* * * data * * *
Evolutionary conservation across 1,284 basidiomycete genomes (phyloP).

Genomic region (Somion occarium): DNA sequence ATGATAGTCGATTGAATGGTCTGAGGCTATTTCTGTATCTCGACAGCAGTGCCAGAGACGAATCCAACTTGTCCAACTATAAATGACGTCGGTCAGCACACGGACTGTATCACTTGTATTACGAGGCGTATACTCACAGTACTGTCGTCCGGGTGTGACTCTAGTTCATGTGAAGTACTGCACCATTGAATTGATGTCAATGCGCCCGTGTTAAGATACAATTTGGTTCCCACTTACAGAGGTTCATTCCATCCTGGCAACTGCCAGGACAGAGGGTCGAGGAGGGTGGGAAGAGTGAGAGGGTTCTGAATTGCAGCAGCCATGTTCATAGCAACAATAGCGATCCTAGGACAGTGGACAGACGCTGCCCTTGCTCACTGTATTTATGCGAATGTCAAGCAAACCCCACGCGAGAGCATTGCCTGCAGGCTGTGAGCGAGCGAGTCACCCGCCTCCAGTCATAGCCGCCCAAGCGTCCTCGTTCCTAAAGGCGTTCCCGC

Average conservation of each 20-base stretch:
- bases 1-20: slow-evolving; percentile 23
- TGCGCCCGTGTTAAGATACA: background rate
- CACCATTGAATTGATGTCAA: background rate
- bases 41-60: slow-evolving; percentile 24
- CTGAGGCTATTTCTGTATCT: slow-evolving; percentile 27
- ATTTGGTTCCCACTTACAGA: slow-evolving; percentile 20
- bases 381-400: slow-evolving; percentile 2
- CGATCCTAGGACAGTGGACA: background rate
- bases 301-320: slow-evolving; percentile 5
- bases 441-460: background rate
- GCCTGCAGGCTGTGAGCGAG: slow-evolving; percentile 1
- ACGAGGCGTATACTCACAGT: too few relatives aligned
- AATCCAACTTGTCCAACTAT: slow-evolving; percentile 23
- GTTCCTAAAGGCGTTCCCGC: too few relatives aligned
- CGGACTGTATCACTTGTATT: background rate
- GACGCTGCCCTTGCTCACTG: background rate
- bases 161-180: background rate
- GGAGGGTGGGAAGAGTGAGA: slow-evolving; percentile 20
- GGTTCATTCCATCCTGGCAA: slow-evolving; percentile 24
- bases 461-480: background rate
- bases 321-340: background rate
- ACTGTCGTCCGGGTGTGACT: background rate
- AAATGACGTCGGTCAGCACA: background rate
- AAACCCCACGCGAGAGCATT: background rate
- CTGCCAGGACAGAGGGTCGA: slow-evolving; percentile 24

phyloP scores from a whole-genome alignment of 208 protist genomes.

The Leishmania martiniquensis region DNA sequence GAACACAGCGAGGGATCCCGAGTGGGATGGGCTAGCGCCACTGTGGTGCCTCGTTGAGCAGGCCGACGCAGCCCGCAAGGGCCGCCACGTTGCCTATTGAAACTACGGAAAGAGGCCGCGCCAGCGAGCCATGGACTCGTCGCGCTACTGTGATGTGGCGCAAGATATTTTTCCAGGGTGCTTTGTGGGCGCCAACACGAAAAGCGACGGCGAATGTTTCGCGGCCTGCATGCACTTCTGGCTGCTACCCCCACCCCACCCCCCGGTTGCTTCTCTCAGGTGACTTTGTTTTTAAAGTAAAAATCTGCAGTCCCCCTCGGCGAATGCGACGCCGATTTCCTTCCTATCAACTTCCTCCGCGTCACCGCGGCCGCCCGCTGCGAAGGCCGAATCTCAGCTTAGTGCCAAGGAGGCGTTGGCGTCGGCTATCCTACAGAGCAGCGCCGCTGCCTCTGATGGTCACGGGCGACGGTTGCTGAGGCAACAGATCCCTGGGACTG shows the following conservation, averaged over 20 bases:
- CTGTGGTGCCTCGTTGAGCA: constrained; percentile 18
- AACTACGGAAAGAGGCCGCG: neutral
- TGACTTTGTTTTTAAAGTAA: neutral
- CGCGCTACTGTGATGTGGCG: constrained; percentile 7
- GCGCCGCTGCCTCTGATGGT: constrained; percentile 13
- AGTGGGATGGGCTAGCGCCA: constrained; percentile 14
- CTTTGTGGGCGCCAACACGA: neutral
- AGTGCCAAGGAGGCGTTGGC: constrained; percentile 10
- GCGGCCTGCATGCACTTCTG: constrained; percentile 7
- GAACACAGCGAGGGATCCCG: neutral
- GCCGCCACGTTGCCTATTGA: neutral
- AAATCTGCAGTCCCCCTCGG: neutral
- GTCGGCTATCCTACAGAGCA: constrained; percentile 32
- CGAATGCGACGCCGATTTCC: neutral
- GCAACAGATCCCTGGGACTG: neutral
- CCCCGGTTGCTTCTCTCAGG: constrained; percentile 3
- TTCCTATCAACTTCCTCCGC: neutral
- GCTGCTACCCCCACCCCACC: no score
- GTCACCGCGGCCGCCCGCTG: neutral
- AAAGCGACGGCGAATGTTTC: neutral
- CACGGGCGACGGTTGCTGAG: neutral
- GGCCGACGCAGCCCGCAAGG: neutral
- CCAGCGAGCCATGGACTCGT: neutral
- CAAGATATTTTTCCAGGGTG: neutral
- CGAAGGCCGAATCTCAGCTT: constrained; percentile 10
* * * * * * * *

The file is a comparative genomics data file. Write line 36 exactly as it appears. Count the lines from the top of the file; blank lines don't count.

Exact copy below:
- AGTGGGATGGGCTAGCGCCA: constrained; percentile 14